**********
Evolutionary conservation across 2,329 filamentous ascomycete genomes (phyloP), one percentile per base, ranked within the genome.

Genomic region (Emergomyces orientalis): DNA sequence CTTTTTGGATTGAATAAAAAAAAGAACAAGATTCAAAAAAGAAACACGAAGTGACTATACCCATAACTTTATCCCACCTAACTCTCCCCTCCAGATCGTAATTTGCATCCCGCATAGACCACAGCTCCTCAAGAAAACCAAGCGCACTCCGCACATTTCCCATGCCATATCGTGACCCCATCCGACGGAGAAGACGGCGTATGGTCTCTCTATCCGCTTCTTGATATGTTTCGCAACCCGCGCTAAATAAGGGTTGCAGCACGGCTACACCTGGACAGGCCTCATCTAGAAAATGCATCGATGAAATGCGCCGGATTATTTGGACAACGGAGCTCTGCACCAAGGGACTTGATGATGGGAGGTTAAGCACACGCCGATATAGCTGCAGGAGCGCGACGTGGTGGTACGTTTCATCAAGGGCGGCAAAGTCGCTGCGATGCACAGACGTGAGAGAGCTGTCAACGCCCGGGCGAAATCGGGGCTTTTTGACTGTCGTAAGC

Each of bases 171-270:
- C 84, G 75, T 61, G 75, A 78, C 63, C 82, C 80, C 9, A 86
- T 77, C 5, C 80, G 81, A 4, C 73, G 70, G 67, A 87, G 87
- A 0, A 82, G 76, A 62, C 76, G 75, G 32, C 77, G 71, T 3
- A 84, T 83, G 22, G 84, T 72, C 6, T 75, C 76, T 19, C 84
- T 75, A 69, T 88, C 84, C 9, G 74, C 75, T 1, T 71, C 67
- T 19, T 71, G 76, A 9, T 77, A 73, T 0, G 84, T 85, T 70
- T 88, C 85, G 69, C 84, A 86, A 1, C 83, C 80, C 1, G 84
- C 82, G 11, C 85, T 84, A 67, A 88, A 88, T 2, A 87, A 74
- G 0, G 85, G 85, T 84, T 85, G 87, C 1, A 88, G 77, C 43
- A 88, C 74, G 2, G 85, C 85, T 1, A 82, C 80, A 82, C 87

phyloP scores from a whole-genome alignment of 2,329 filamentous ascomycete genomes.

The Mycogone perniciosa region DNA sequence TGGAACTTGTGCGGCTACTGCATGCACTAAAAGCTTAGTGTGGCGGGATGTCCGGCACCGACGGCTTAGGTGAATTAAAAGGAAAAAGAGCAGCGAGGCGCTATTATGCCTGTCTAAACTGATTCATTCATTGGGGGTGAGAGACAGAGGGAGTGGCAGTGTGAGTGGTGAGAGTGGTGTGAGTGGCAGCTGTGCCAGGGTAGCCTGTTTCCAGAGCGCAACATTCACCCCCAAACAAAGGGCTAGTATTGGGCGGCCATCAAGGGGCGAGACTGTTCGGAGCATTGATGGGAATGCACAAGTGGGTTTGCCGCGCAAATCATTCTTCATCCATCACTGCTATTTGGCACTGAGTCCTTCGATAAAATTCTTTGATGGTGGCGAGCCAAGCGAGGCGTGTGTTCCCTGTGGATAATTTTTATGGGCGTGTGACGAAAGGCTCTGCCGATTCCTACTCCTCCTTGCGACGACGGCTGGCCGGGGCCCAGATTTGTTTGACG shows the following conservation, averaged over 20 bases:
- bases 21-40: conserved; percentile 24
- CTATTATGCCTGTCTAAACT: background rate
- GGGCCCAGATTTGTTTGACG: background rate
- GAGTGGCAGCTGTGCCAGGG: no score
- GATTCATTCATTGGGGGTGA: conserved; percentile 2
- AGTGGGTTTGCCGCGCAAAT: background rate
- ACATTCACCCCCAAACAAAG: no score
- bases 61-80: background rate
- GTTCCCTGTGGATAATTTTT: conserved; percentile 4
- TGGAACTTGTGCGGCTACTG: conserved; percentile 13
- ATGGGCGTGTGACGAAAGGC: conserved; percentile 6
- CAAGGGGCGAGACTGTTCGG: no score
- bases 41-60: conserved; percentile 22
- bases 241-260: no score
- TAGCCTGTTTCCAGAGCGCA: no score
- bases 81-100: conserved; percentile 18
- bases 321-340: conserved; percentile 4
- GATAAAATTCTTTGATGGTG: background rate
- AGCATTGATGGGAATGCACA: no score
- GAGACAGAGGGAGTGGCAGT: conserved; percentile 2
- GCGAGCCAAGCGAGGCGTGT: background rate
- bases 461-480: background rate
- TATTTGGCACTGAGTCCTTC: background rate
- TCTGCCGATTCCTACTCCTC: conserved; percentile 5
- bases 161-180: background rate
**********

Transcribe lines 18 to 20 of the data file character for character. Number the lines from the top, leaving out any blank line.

- GGGCCCAGATTTGTTTGACG: background rate
- GAGTGGCAGCTGTGCCAGGG: no score
- GATTCATTCATTGGGGGTGA: conserved; percentile 2